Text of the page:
Donald Trump called journalists filming his campaign rally in Florida "a bunch of phoney low-lifes" with "phoney cameras" before taking on a new bogeyman — fact checkers — on Tuesday (25 October).

Fact-checkers "are really crooked as hell themselves," the Republican said, "what a group of dishonest scum."

Prominent fact checking groups like and, both regularly pick apart statements made by the Trump and Hillary Clinton campaigns, their consultants, media spokespeople, and advisors.

"These fact checkers, they'll check facts with me and I'm like 99% right and they'll say 'and therefore he lied,'" Trump said on an airfield tarmac in Sanford, Florida.

Politifact's truth-o-meter is a sliding scale that evaluates whether statements are "pants on fire" not true to "mostly true."

A new Bloomberg Politics poll shows Trump with a 45% share of the vote and Clinton with 43% in Florida. The Republican spent two full days Monday and Tuesday campaigning in the state.

"We're getting a big, big vote in the state of Florida," Trump said a night before the poll appeared. "We're leading Iowa, we're leading Ohio, we're doing great in North Carolina. We're going to have a big victory."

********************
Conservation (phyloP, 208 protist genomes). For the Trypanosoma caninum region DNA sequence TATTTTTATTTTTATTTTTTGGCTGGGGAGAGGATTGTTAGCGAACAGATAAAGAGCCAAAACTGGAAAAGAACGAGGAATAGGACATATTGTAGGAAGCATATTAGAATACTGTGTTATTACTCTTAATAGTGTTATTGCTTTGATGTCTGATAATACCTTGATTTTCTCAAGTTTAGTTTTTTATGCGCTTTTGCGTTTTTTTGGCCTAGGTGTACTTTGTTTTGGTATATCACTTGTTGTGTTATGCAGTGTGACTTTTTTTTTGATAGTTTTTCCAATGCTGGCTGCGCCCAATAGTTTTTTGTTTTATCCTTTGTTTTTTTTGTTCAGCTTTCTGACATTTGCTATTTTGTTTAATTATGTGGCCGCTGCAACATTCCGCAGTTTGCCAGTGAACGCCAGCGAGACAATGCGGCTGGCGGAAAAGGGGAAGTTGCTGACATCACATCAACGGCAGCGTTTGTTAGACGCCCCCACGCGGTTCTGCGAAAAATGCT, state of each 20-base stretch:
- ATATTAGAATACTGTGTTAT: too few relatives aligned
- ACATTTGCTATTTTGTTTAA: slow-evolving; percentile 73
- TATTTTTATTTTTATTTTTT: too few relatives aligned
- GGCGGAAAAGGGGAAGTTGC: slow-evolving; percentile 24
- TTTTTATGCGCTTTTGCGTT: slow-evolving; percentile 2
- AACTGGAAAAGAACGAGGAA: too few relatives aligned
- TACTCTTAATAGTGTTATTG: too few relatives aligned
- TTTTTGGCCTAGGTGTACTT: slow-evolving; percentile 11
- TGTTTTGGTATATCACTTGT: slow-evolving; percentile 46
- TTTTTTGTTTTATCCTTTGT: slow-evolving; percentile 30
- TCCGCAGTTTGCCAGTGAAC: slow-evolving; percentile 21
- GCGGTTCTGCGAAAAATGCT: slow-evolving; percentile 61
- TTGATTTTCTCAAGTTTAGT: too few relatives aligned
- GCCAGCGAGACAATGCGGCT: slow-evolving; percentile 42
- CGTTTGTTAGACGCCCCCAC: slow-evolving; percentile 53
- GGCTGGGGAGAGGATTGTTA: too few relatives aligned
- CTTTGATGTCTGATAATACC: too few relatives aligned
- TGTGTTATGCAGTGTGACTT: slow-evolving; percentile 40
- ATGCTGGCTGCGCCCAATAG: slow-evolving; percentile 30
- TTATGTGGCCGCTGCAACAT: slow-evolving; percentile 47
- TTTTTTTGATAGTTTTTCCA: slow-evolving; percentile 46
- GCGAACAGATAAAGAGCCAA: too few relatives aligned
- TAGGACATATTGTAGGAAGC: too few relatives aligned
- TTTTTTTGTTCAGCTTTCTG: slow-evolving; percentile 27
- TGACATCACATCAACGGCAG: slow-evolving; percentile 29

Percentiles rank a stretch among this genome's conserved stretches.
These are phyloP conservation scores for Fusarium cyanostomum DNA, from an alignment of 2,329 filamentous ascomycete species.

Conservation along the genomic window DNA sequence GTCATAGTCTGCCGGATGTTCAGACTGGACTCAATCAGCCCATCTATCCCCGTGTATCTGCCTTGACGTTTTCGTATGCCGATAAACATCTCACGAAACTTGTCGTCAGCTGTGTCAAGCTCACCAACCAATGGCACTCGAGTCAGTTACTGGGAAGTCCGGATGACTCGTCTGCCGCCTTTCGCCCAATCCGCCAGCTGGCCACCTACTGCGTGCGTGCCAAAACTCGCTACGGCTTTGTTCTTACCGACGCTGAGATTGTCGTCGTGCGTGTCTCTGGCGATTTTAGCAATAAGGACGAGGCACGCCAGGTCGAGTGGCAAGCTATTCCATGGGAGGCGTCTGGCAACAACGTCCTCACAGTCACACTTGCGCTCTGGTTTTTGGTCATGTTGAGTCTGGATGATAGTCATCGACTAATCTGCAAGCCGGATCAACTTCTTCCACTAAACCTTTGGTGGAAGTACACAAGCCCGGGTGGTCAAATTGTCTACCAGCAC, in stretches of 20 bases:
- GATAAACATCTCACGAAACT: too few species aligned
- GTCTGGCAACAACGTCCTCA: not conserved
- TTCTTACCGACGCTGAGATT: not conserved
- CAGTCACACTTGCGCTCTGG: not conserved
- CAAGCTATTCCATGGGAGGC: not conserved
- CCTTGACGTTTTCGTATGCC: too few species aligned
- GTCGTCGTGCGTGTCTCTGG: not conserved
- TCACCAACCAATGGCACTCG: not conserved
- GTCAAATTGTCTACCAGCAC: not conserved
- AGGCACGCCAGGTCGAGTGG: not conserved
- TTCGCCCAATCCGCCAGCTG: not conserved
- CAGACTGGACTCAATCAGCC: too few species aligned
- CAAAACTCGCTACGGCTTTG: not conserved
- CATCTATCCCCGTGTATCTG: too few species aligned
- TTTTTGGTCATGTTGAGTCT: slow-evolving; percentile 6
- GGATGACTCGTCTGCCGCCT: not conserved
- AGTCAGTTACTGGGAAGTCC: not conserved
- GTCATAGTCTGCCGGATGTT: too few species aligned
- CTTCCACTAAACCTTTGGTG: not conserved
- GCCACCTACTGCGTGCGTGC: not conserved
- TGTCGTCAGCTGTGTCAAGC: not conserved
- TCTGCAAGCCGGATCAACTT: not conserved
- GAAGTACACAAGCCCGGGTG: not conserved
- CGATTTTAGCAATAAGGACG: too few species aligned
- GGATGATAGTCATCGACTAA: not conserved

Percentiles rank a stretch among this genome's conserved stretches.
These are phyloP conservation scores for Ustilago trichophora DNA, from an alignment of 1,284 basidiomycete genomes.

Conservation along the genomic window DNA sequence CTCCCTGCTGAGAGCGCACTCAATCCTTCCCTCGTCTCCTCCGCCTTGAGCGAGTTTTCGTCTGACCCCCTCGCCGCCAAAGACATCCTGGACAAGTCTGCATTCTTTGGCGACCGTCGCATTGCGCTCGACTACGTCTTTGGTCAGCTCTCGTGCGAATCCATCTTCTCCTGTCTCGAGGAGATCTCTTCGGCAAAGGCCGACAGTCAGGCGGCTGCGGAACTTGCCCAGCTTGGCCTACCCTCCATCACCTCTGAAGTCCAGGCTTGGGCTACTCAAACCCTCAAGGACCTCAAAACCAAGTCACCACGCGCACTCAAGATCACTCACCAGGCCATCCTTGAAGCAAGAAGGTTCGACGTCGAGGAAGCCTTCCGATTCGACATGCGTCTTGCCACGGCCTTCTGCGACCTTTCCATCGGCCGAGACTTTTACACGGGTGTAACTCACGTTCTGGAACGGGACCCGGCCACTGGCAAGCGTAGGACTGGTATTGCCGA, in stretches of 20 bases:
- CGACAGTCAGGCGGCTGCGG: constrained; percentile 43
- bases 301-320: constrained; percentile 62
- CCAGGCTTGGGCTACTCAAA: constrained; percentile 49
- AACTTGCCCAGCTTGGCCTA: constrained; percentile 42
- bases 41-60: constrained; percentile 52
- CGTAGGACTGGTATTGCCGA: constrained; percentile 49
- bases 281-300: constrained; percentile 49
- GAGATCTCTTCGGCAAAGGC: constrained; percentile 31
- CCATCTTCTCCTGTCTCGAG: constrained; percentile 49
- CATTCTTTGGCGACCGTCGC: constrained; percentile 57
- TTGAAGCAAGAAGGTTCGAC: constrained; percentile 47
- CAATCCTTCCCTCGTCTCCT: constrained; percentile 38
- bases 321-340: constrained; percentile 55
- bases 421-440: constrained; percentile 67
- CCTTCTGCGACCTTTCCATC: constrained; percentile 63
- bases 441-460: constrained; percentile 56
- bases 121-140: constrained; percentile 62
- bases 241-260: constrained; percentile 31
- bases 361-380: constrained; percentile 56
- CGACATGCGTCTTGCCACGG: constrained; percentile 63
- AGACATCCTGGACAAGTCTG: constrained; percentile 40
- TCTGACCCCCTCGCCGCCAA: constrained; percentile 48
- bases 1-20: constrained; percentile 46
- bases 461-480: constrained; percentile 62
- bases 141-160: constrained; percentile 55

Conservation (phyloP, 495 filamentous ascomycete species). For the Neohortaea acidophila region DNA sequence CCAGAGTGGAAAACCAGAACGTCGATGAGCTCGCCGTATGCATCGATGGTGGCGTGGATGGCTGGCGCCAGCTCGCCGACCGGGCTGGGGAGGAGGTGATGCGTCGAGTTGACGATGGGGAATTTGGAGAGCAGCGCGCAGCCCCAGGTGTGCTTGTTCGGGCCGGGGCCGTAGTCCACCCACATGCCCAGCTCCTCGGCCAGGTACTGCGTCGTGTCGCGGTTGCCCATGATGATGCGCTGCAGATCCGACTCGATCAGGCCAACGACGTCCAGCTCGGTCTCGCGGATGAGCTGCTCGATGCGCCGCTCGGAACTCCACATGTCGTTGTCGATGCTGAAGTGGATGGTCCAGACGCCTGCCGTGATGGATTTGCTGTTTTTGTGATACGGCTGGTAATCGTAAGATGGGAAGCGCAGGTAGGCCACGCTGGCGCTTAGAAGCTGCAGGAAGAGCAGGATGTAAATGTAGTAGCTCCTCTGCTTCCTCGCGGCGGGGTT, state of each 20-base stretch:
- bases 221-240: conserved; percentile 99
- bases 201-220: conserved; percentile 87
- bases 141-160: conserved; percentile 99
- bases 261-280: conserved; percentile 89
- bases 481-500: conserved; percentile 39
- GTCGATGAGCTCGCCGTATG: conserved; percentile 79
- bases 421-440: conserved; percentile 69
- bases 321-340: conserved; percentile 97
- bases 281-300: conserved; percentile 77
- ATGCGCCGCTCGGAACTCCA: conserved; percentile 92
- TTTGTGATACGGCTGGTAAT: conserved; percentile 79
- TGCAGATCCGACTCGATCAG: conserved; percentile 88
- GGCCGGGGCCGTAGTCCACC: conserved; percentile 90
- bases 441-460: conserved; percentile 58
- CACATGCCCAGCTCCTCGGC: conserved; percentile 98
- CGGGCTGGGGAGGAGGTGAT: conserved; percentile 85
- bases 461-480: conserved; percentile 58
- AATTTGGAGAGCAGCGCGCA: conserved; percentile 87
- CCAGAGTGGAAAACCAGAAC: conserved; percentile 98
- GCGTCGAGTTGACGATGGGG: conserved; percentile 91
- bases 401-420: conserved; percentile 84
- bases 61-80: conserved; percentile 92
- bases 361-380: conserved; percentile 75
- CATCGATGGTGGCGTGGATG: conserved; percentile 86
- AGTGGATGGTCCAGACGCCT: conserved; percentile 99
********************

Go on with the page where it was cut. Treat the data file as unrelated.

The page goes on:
All those statements are true. Trump did not mention, however, that right now he only holds 174 of the important electoral college votes needed to win while Clinton has 307.

People in costume at a Donald Trump rally with supporters in Tallahassee, Florida, October 25, 2016 Reuters/Jonathan Ernst

"We're fighting a crooked establishment Trump" said pointing from the podium at a row of journalists. "These are the most corrupt people."

Trump likened the media's reporting of his campaign to "voter suppression" because "people give up" when they hear negative stories.

Trust in the media in the United States is at an all time low. According to a Gallup study published in September, there was an overall 8% drop in confidence among Americans in the mass media "to report the news fully, accurately and fairly" over last year. It was the first time that confidence dipped below 40% since 2001.

That trust is especially low among Republicans, whose trust dropped by more than half, down to 14% from 32% last year.

"We together are going to drain the swamp," Trump said to the cheering Florida crowd. He promised to "investigate the investigation" of Hillary Clinton's email scandal and 33,000 emails she deleted from her private server. Clinton classified those as not related to her work as Secretary of State.

Trump called journalists "almost as dishonest as crooked Hillary" saying that Fox News had reported a small crowd gathered for the Florida rally.

He said that when he arrived "I opened the door and looked at the window and I said 'wow!' it's so different from what they report."